ACACIA Threaded Case Study Presented By: Louise Maguire, Caroline Kearney, Peter Honeyman, Michael Mctague.
Published byModified over 5 years ago
Presentation on theme: "ACACIA Threaded Case Study Presented By: Louise Maguire, Caroline Kearney, Peter Honeyman, Michael Mctague."— Presentation transcript:
ACACIA Threaded Case Study Presented By: Louise Maguire, Caroline Kearney, Peter Honeyman, Michael Mctague
ACACIA Threaded Case Study Overview Objectives Local Area Network Wide Area network requirements
ACACIA Threaded Case Study Security Servers Equipment Cabling Layout Wan addressing Vlans Access control lists
Acacia Objectives Provide Connectivity via a Wide Area Network (WAN) to the entire school district. Implement LAN at local schools Provide Internet Access to all nodes Provide an Administration and Curriculum LAN Allow up to7-10 year life, with a 100% growth in the Local Area Networks (LANs) at each school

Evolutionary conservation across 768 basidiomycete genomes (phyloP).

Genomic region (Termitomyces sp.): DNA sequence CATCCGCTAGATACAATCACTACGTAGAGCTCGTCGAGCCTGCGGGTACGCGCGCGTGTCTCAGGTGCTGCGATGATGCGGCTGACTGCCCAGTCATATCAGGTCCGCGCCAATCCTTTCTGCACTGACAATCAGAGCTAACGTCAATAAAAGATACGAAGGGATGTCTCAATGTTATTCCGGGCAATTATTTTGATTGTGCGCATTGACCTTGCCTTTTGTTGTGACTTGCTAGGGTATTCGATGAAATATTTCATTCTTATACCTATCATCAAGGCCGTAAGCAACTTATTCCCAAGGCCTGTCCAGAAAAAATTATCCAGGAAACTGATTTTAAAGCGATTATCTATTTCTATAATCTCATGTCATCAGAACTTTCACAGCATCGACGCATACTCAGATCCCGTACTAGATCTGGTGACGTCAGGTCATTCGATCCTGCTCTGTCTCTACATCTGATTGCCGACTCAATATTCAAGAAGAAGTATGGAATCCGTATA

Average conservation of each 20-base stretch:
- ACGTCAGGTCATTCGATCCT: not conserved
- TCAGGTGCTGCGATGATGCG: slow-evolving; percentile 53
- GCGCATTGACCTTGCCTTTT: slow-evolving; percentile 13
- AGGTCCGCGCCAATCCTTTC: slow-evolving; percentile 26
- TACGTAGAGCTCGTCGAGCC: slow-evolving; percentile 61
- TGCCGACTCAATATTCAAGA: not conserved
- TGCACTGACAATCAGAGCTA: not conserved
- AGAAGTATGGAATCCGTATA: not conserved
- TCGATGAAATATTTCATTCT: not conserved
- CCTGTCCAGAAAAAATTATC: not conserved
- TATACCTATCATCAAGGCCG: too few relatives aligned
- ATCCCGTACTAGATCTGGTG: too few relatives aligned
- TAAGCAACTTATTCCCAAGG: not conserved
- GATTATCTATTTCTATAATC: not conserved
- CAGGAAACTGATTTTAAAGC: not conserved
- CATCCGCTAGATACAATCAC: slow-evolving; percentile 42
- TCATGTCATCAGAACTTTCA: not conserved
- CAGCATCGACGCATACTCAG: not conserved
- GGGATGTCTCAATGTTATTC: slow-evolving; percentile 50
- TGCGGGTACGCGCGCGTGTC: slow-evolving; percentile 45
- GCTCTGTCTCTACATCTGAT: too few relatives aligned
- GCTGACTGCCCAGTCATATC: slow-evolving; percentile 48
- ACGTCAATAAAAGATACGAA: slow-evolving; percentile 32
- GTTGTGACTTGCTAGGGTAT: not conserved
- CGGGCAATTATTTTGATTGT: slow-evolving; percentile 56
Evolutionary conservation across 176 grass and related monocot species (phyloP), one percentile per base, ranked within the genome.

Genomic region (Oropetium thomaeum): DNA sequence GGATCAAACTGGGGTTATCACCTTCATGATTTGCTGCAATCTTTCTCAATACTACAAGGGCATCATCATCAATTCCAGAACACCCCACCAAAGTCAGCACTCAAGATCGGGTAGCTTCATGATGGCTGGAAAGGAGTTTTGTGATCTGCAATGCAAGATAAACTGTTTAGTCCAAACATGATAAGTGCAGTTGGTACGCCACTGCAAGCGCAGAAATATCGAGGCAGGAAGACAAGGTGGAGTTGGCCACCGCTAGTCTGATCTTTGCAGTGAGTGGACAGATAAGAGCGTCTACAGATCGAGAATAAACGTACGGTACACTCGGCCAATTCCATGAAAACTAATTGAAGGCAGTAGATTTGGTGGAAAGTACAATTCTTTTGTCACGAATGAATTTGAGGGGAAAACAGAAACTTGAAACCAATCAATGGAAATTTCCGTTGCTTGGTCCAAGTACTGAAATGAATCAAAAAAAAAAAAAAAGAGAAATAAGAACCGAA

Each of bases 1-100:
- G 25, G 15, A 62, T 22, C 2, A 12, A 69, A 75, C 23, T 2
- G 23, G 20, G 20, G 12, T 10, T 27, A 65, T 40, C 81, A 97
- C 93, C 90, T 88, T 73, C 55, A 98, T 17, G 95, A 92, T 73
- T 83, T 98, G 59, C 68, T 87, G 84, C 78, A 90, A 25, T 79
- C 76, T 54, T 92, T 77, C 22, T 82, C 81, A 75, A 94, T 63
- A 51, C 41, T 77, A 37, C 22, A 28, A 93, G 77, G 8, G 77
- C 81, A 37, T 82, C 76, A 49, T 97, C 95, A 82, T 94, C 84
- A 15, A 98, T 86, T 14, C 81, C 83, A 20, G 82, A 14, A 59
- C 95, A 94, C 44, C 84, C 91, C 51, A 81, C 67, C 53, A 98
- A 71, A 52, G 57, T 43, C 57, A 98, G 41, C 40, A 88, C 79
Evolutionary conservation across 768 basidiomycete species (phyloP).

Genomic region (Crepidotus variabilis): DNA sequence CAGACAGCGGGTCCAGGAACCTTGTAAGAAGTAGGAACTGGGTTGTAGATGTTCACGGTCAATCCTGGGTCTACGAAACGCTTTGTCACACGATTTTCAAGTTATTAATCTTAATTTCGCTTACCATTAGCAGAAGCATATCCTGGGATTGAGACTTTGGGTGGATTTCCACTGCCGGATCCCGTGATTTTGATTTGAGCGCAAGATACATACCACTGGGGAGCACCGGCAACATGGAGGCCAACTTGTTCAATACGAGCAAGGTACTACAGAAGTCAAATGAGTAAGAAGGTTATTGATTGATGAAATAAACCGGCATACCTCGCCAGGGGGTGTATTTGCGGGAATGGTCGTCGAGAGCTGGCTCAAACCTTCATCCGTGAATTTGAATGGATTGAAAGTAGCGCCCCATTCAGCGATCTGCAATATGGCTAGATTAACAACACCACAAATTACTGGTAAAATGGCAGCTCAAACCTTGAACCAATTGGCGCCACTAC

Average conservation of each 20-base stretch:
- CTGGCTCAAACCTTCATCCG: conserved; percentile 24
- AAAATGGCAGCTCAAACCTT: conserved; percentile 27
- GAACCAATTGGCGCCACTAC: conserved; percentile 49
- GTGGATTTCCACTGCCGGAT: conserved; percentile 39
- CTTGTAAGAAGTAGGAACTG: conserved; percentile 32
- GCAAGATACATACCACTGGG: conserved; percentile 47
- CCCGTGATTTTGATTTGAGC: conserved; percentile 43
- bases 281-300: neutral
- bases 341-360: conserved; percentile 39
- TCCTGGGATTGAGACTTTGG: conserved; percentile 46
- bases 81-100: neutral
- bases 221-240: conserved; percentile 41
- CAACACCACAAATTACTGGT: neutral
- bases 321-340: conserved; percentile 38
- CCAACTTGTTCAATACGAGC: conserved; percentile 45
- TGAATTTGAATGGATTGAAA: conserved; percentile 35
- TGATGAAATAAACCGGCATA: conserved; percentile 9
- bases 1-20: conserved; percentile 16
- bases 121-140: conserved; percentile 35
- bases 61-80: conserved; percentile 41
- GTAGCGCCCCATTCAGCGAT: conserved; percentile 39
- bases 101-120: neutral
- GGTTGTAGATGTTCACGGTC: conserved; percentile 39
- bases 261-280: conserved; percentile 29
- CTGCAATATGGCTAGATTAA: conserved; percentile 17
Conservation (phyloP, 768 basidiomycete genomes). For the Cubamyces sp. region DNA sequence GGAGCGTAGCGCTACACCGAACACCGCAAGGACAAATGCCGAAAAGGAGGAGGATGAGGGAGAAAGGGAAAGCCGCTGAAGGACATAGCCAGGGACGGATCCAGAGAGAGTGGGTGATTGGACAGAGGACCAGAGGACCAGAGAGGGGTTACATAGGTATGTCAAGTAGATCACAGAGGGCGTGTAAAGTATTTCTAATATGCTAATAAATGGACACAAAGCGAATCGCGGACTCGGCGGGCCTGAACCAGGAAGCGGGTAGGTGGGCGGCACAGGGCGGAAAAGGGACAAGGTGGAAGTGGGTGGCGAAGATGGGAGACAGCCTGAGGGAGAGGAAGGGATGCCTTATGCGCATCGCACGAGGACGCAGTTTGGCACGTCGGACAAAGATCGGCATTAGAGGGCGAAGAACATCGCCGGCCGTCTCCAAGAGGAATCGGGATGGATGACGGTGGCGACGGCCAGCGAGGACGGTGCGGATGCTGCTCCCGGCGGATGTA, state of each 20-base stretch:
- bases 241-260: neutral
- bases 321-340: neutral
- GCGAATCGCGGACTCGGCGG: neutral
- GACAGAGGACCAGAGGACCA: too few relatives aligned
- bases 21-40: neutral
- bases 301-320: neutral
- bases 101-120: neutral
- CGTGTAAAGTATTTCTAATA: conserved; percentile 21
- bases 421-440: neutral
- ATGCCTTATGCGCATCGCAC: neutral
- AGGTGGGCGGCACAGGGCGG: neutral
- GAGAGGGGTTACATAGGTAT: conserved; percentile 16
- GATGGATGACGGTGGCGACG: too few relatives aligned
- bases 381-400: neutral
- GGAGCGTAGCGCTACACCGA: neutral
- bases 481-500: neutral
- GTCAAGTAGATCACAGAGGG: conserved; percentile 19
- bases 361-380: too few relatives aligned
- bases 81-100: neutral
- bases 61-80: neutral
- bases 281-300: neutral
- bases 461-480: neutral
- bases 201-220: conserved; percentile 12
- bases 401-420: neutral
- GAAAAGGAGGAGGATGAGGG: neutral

Acacia Overview The Washington School District is implementing an enterprise- wide network to provide data connectivity between all the schools in the district administrative offices and the District Office .Three regional hubs are located at the District Office, the Service Center, and the Shaw Butte Elementary School. individual school site operates as a separate local area network (LAN), the District Office retains total management over the entire school district through a wide area network (WAN).
Acacia Objectives Provide Connectivity via a Wide Area Network (WAN) to the entire school district. Implement LAN at local schools Provide Internet Access to all nodes Provide an Administration and Curriculum LAN Allow up to7-10 year life, with a 100% growth in the Local Area Networks (LANs) at each school Obtain a minimum of 1.0 Mbps to any host computer in the network and 100Mbps to any server in the network